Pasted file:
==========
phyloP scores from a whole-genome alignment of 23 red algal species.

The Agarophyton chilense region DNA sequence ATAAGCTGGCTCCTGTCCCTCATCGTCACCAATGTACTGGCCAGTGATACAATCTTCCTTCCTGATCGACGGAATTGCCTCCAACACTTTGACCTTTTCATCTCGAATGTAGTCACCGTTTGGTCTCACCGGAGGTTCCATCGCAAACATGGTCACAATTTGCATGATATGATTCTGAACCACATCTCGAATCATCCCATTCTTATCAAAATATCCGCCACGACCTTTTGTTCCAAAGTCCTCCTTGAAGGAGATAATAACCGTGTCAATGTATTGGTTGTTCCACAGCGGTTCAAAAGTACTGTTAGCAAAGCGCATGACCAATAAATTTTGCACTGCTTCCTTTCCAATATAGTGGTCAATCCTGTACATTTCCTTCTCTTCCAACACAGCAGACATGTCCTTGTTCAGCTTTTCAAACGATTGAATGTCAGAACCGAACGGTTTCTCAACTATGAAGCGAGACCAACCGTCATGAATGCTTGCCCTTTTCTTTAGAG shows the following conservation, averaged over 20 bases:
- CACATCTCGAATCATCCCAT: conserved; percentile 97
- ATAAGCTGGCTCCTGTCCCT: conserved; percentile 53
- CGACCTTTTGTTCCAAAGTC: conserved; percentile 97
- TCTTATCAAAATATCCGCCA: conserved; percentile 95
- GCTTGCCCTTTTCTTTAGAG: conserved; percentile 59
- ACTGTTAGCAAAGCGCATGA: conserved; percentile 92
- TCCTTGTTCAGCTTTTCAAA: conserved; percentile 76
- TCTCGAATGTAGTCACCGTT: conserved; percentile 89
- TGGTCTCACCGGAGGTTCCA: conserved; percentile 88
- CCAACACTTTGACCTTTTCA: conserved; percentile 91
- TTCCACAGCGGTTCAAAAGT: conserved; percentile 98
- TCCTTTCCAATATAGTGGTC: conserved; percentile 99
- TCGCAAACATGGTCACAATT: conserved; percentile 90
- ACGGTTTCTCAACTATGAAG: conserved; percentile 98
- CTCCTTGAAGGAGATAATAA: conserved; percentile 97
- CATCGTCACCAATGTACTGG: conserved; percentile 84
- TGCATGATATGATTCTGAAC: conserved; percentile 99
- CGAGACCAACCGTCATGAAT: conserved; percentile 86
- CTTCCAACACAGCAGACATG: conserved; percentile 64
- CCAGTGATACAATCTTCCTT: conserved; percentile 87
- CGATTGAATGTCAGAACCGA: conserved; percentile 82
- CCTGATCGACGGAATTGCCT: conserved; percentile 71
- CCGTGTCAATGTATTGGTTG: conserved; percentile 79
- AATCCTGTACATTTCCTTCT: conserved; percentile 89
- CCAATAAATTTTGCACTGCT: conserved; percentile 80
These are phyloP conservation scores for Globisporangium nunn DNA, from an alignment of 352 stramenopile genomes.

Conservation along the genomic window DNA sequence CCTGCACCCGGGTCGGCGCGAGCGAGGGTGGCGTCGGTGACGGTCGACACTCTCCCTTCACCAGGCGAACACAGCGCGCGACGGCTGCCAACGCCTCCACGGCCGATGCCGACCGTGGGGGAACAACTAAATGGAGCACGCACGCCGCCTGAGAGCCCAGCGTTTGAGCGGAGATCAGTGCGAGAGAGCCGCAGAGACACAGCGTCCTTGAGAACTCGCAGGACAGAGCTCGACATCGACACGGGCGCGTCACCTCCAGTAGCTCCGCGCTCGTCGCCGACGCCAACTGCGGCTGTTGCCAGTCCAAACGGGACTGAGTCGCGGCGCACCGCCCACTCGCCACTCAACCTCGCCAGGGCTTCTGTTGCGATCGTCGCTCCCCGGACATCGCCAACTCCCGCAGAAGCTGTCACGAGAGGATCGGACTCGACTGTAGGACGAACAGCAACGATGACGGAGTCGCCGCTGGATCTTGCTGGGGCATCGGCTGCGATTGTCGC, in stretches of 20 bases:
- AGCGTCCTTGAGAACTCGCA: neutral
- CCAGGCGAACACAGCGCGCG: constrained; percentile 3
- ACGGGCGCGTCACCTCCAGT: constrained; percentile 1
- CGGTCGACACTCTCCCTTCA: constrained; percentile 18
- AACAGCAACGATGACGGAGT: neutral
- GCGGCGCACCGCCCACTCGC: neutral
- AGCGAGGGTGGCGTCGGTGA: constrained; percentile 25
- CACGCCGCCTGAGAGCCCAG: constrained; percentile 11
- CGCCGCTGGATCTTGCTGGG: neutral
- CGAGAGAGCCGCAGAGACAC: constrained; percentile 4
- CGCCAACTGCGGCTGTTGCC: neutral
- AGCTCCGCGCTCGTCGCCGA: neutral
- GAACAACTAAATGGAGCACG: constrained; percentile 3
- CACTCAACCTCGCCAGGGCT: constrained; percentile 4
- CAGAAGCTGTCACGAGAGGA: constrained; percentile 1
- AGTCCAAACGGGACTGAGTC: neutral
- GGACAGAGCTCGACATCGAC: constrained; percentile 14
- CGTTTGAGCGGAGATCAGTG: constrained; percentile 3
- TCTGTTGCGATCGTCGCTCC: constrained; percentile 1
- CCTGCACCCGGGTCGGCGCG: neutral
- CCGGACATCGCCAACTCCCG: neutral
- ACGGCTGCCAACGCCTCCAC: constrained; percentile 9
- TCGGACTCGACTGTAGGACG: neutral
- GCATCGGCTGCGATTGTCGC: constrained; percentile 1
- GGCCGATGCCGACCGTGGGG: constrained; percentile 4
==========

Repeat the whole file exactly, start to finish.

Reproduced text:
phyloP scores from a whole-genome alignment of 23 red algal species.

The Agarophyton chilense region DNA sequence ATAAGCTGGCTCCTGTCCCTCATCGTCACCAATGTACTGGCCAGTGATACAATCTTCCTTCCTGATCGACGGAATTGCCTCCAACACTTTGACCTTTTCATCTCGAATGTAGTCACCGTTTGGTCTCACCGGAGGTTCCATCGCAAACATGGTCACAATTTGCATGATATGATTCTGAACCACATCTCGAATCATCCCATTCTTATCAAAATATCCGCCACGACCTTTTGTTCCAAAGTCCTCCTTGAAGGAGATAATAACCGTGTCAATGTATTGGTTGTTCCACAGCGGTTCAAAAGTACTGTTAGCAAAGCGCATGACCAATAAATTTTGCACTGCTTCCTTTCCAATATAGTGGTCAATCCTGTACATTTCCTTCTCTTCCAACACAGCAGACATGTCCTTGTTCAGCTTTTCAAACGATTGAATGTCAGAACCGAACGGTTTCTCAACTATGAAGCGAGACCAACCGTCATGAATGCTTGCCCTTTTCTTTAGAG shows the following conservation, averaged over 20 bases:
- CACATCTCGAATCATCCCAT: conserved; percentile 97
- ATAAGCTGGCTCCTGTCCCT: conserved; percentile 53
- CGACCTTTTGTTCCAAAGTC: conserved; percentile 97
- TCTTATCAAAATATCCGCCA: conserved; percentile 95
- GCTTGCCCTTTTCTTTAGAG: conserved; percentile 59
- ACTGTTAGCAAAGCGCATGA: conserved; percentile 92
- TCCTTGTTCAGCTTTTCAAA: conserved; percentile 76
- TCTCGAATGTAGTCACCGTT: conserved; percentile 89
- TGGTCTCACCGGAGGTTCCA: conserved; percentile 88
- CCAACACTTTGACCTTTTCA: conserved; percentile 91
- TTCCACAGCGGTTCAAAAGT: conserved; percentile 98
- TCCTTTCCAATATAGTGGTC: conserved; percentile 99
- TCGCAAACATGGTCACAATT: conserved; percentile 90
- ACGGTTTCTCAACTATGAAG: conserved; percentile 98
- CTCCTTGAAGGAGATAATAA: conserved; percentile 97
- CATCGTCACCAATGTACTGG: conserved; percentile 84
- TGCATGATATGATTCTGAAC: conserved; percentile 99
- CGAGACCAACCGTCATGAAT: conserved; percentile 86
- CTTCCAACACAGCAGACATG: conserved; percentile 64
- CCAGTGATACAATCTTCCTT: conserved; percentile 87
- CGATTGAATGTCAGAACCGA: conserved; percentile 82
- CCTGATCGACGGAATTGCCT: conserved; percentile 71
- CCGTGTCAATGTATTGGTTG: conserved; percentile 79
- AATCCTGTACATTTCCTTCT: conserved; percentile 89
- CCAATAAATTTTGCACTGCT: conserved; percentile 80
These are phyloP conservation scores for Globisporangium nunn DNA, from an alignment of 352 stramenopile genomes.

Conservation along the genomic window DNA sequence CCTGCACCCGGGTCGGCGCGAGCGAGGGTGGCGTCGGTGACGGTCGACACTCTCCCTTCACCAGGCGAACACAGCGCGCGACGGCTGCCAACGCCTCCACGGCCGATGCCGACCGTGGGGGAACAACTAAATGGAGCACGCACGCCGCCTGAGAGCCCAGCGTTTGAGCGGAGATCAGTGCGAGAGAGCCGCAGAGACACAGCGTCCTTGAGAACTCGCAGGACAGAGCTCGACATCGACACGGGCGCGTCACCTCCAGTAGCTCCGCGCTCGTCGCCGACGCCAACTGCGGCTGTTGCCAGTCCAAACGGGACTGAGTCGCGGCGCACCGCCCACTCGCCACTCAACCTCGCCAGGGCTTCTGTTGCGATCGTCGCTCCCCGGACATCGCCAACTCCCGCAGAAGCTGTCACGAGAGGATCGGACTCGACTGTAGGACGAACAGCAACGATGACGGAGTCGCCGCTGGATCTTGCTGGGGCATCGGCTGCGATTGTCGC, in stretches of 20 bases:
- AGCGTCCTTGAGAACTCGCA: neutral
- CCAGGCGAACACAGCGCGCG: constrained; percentile 3
- ACGGGCGCGTCACCTCCAGT: constrained; percentile 1
- CGGTCGACACTCTCCCTTCA: constrained; percentile 18
- AACAGCAACGATGACGGAGT: neutral
- GCGGCGCACCGCCCACTCGC: neutral
- AGCGAGGGTGGCGTCGGTGA: constrained; percentile 25
- CACGCCGCCTGAGAGCCCAG: constrained; percentile 11
- CGCCGCTGGATCTTGCTGGG: neutral
- CGAGAGAGCCGCAGAGACAC: constrained; percentile 4
- CGCCAACTGCGGCTGTTGCC: neutral
- AGCTCCGCGCTCGTCGCCGA: neutral
- GAACAACTAAATGGAGCACG: constrained; percentile 3
- CACTCAACCTCGCCAGGGCT: constrained; percentile 4
- CAGAAGCTGTCACGAGAGGA: constrained; percentile 1
- AGTCCAAACGGGACTGAGTC: neutral
- GGACAGAGCTCGACATCGAC: constrained; percentile 14
- CGTTTGAGCGGAGATCAGTG: constrained; percentile 3
- TCTGTTGCGATCGTCGCTCC: constrained; percentile 1
- CCTGCACCCGGGTCGGCGCG: neutral
- CCGGACATCGCCAACTCCCG: neutral
- ACGGCTGCCAACGCCTCCAC: constrained; percentile 9
- TCGGACTCGACTGTAGGACG: neutral
- GCATCGGCTGCGATTGTCGC: constrained; percentile 1
- GGCCGATGCCGACCGTGGGG: constrained; percentile 4